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Beekeeping in India

Topics Covered: Technology missions; economics of animal-rearing.

Beekeeping in India

What to study?

For prelims: India’s rank in honey production, key recommendations.

For mains: Challenges faced by the industry and what needs to be done to realise the full potential of the industry.

Context: A webinar was conducted by the National Cooperative Development Corporation (NCDC) on the theme “Sweet Revolution and Atma Nirbhar Bharat”.

The objective was to popularize scientific beekeeping as source of livelihood for landless rural poor, small and marginal famers to supplement agricultural income, as also as tool to enhance agriculture and horticulture production.

Efforts by the government:

  1. Government is promoting Beekeeping as part of its aim to double farmers’ income.
  2. The Government has allocated 500 crores towards Beekeeping under the Atma Nirbhar Abhiyan.
  3. National Bee Board has created four modules to impart training as part of the National Beekeeping and Honey Mission (NBHM) and 30 lakh farmers have been trained in beekeeping. They are also being financially supported by the Government.
  4. The Government has launched ‘Honey Mission’ as part of ‘Sweet Revolution’.
  5. India is among the world’s top five honey producers.
  6. Compared to 2005-06 honey production has risen by 242% and exports shot by 265%.

Significance of Beekeeping:

As per Food and Agricultural Organization database, in 2017-18, India ranked eighth in the world in terms of honey production (64.9 thousand tonnes) while China stood first with a production level of 551 thousand tonnes.

Further, beekeeping can be an important contributor in achieving the 2022 target of doubling farmer incomes.

What needs to be done?

Expand the scope: Beekeeping cannot be restricted to honey and wax only, products such as pollen, propolis, royal jelly and bee venom are also marketable and can greatly help Indian farmers.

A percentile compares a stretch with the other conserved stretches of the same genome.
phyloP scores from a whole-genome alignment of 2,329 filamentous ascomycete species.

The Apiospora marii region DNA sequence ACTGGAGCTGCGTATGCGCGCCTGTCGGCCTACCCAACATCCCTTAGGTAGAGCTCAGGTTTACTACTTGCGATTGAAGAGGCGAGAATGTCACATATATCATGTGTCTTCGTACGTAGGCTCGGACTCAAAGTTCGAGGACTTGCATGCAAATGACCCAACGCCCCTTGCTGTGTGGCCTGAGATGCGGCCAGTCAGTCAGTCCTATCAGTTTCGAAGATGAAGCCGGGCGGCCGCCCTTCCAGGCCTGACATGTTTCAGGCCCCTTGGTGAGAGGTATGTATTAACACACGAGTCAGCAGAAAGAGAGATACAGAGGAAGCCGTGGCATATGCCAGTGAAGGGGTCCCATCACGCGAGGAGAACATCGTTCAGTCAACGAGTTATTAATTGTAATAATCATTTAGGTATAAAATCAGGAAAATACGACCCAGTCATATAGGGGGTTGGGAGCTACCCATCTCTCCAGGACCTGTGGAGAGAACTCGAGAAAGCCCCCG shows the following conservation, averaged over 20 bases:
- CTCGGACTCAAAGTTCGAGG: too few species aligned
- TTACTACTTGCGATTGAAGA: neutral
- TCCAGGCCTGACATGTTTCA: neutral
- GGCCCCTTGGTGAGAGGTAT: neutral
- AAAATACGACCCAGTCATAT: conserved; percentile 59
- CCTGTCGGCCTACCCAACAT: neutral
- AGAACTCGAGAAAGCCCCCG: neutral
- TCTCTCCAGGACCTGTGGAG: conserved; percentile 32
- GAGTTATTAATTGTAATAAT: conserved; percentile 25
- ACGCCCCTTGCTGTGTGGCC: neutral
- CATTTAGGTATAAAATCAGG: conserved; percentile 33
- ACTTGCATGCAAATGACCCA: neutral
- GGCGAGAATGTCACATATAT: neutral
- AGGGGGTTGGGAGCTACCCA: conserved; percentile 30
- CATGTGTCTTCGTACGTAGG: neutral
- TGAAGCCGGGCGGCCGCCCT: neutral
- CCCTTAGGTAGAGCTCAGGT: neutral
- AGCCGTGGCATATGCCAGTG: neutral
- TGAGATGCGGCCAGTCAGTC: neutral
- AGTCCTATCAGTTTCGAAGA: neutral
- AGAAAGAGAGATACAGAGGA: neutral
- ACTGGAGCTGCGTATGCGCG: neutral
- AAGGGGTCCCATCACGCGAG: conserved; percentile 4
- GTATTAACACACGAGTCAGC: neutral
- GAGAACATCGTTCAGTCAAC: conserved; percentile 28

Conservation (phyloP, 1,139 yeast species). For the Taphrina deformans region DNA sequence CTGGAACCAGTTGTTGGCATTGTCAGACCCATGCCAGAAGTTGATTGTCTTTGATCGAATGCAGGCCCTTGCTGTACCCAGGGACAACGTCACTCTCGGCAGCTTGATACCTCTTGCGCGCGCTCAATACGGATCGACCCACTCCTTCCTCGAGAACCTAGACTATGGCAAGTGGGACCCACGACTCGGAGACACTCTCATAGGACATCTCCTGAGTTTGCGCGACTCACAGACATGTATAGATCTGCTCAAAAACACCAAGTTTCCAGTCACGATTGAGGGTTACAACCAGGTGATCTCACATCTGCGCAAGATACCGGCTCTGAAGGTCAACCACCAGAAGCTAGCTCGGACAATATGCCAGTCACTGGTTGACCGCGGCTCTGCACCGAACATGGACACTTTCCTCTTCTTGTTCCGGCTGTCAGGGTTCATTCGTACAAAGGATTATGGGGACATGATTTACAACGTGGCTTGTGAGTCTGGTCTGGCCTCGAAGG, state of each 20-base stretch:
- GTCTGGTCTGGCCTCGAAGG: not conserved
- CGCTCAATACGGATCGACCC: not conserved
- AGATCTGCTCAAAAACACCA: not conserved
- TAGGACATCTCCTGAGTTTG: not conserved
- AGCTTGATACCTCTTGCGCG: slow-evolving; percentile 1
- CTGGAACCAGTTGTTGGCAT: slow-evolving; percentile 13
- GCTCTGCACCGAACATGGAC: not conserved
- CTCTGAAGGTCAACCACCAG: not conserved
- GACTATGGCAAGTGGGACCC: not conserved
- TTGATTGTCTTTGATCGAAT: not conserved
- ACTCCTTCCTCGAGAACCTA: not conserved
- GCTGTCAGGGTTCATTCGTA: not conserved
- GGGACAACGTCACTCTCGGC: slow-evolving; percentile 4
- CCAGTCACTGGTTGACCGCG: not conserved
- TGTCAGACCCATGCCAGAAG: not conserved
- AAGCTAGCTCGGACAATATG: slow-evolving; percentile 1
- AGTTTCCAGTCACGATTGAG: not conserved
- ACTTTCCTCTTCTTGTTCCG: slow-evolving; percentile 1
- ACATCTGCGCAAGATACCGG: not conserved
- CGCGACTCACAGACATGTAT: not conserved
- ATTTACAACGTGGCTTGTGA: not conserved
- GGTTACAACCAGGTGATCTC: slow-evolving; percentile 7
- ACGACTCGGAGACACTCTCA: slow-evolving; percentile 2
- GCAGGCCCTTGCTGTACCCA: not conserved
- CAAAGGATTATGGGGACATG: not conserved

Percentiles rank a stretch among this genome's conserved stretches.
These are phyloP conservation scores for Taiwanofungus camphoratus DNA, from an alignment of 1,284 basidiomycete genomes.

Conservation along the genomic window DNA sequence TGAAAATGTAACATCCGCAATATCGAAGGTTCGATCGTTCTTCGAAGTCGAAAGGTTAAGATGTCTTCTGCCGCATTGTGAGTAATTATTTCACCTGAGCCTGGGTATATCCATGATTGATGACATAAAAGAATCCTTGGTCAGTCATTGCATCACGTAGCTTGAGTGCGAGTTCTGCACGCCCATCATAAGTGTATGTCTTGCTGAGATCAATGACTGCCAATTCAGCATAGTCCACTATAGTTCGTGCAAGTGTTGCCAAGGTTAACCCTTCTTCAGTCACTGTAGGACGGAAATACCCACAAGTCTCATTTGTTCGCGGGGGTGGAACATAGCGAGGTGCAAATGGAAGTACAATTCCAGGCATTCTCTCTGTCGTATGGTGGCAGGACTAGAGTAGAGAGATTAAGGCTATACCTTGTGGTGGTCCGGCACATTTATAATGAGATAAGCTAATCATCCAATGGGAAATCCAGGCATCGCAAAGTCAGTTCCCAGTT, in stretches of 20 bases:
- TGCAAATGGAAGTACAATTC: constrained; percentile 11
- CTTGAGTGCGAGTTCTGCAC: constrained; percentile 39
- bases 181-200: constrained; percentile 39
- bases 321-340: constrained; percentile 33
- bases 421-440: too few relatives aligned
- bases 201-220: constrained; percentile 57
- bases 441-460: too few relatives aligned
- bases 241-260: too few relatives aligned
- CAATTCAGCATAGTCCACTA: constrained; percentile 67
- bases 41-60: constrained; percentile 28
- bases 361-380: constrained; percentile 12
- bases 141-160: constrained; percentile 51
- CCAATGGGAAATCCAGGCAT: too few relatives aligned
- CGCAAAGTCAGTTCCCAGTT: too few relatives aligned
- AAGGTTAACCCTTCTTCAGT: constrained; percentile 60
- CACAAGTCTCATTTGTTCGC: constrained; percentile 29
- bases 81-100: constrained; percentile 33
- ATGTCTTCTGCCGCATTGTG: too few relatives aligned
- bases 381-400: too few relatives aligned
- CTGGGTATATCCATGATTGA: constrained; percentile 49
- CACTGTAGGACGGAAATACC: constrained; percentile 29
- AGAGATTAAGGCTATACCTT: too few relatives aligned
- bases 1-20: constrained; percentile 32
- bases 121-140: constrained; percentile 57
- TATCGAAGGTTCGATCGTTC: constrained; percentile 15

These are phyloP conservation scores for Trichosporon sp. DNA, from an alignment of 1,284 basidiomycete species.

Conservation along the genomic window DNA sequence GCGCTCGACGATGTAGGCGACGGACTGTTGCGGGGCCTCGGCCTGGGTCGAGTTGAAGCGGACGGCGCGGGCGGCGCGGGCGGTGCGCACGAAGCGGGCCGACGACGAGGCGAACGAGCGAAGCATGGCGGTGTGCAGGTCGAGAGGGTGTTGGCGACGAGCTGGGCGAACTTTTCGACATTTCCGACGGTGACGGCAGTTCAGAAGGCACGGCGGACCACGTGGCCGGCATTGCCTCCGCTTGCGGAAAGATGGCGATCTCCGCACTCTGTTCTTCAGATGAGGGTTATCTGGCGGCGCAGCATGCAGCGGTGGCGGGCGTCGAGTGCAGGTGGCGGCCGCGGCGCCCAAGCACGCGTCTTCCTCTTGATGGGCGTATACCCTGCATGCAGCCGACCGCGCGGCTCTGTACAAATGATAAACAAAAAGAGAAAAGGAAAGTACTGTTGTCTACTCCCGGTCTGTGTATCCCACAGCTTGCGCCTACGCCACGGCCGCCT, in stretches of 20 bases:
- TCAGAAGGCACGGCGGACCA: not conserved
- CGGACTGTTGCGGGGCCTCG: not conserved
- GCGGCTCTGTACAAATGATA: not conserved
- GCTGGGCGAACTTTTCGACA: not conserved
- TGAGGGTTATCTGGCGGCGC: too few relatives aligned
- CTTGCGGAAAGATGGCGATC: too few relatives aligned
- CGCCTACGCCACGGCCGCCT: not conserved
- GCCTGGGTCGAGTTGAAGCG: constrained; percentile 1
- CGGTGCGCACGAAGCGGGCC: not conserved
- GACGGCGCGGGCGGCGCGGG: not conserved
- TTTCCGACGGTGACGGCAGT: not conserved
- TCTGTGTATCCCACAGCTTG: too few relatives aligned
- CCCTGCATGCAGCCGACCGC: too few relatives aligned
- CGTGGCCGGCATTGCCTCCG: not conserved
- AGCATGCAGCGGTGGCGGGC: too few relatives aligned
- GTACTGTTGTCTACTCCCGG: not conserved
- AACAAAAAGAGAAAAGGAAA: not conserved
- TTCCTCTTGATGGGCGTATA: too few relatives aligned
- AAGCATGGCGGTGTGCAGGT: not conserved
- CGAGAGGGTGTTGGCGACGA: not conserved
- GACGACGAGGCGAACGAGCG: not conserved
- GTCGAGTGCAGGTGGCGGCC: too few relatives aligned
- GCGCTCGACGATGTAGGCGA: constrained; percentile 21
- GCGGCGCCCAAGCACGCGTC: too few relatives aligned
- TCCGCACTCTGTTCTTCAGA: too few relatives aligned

Increase in area: Based on the area under cultivation in India and bee forage crops, India has a potential of about 200 million bee colonies as against 3.4 million bee colonies today. Increasing the number of bee colonies will not only increase the production of bee-related products but will boost overall agricultural and horticultural productivity.

Recommendations made by Beekeeping Development Committee under EAC-PM:

The Economic Advisory Council to the Prime Minister had set up a Beekeeping Development Committee under the Chairmanship of Professor Bibek Debroy.

BDC was constituted with the objective of identifying ways of advancing beekeeping in India, that can help in improving agricultural productivity, enhancing employment generation, augmenting nutritional security and sustaining biodiversity.

Some of the recommendations in the report include:

  1. Recognizing honeybees as inputs to agriculture and considering landless Beekeepers as farmers.
  2. Plantation of bee friendly flora at appropriate places and engaging women self-help groups in managing such plantations.
  3. Institutionalizing the National Bee Board and rechristening it as the Honey and Pollinators Board of India under the Ministry of Agriculture and Farmers’ Welfare. Such a body would engage in advancing beekeeping through multiple mechanisms such as setting up of new Integrated Bee Development Centres, strengthening the existing ones, creating a honey price stabilization fund and collection of data on important aspects of apiculture.
  4. Recognition of apiculture as a subject for advanced research under the aegis of Indian Council for Agricultural Research.
  5. Training and development of beekeepers by state governments.
  6. Development of national and regional infrastructure for storage, processing and marketing of honey and other bee products.
  7. Simplifying procedures and specifying clear standards for ease of exporting honey and other bee products.

Sources: pib.